Oftentimes, it can be quite confusing as to whether one can undertake academic studies immediately or whether a change of status petition is required. It is critical to be mindful that engaging in unauthorized studies without obtaining the proper approval from the USCIS can lead to severe consequences which include jeopardizing one’s current legal status in the U.S., but also damaging one’s future prospects of possibly obtaining other legal status. We strongly advise you to seek legal assistance on these types of applications. In particular, Pasricha & Patel, LLC offers many immigration services that can benefit individuals who are contemplating filing a change of status to an academic/student visa. Our firm will evaluate your individual circumstances and scenarios and advise regarding best options to pursue academic or vocational studies in the United States.

In order to apply to change to F-1 or M-1 status, one must meet all of the following conditions:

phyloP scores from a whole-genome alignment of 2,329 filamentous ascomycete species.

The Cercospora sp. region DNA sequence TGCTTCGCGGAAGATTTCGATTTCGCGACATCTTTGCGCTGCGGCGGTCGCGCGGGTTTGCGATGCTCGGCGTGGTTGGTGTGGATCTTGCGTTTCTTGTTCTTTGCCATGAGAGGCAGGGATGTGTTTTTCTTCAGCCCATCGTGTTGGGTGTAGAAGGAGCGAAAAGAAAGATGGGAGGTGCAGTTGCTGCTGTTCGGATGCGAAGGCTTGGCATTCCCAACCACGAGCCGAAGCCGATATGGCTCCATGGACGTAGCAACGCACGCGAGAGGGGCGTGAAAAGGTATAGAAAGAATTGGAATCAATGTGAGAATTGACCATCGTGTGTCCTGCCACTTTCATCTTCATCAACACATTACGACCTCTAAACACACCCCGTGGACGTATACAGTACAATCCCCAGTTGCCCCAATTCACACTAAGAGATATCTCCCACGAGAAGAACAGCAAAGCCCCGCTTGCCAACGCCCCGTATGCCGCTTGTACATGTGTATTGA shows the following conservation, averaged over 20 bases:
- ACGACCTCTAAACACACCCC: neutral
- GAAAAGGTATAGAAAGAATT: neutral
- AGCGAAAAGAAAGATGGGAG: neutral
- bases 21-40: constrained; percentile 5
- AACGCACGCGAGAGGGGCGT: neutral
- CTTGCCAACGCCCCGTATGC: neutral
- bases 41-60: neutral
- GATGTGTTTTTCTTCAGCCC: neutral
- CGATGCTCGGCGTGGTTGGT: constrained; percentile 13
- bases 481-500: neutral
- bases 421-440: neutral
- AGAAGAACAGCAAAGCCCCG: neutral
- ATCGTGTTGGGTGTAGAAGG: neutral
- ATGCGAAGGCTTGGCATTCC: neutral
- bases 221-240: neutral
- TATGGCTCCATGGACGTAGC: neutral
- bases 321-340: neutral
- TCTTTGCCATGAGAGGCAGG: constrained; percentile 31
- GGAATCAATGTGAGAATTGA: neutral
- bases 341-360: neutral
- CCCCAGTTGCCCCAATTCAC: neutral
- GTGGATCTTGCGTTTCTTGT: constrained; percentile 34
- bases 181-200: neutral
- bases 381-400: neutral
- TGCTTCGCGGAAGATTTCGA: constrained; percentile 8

• You must have been lawfully admitted to the U.S.
  • Your nonimmigrant status must remain valid.
  • You have not violated any conditions of your status.
  • You have not committed any crimes or engaged in any other actions that would disqualify you from changing your status.

It is important to note that one must take the following steps before USCIS can approve a change of status petition to F-1 or M-1 status:

  • Apply to and be admitted to a U.S. Student and Exchange Visitor Program (SEVP)-certified school.
  • Obtain an initial Form I-20, Certificate of Eligibility for Nonimmigrant Student Status, from the SEVP-certified school. The Designated School Official (DSO) should give change of status in the Issue Reason section of the Form I-20.
  • Pay the I-901 SEVIS Fee.
  • File a Form I-539, Application to Extend/Change Nonimmigrant Status, with USCIS.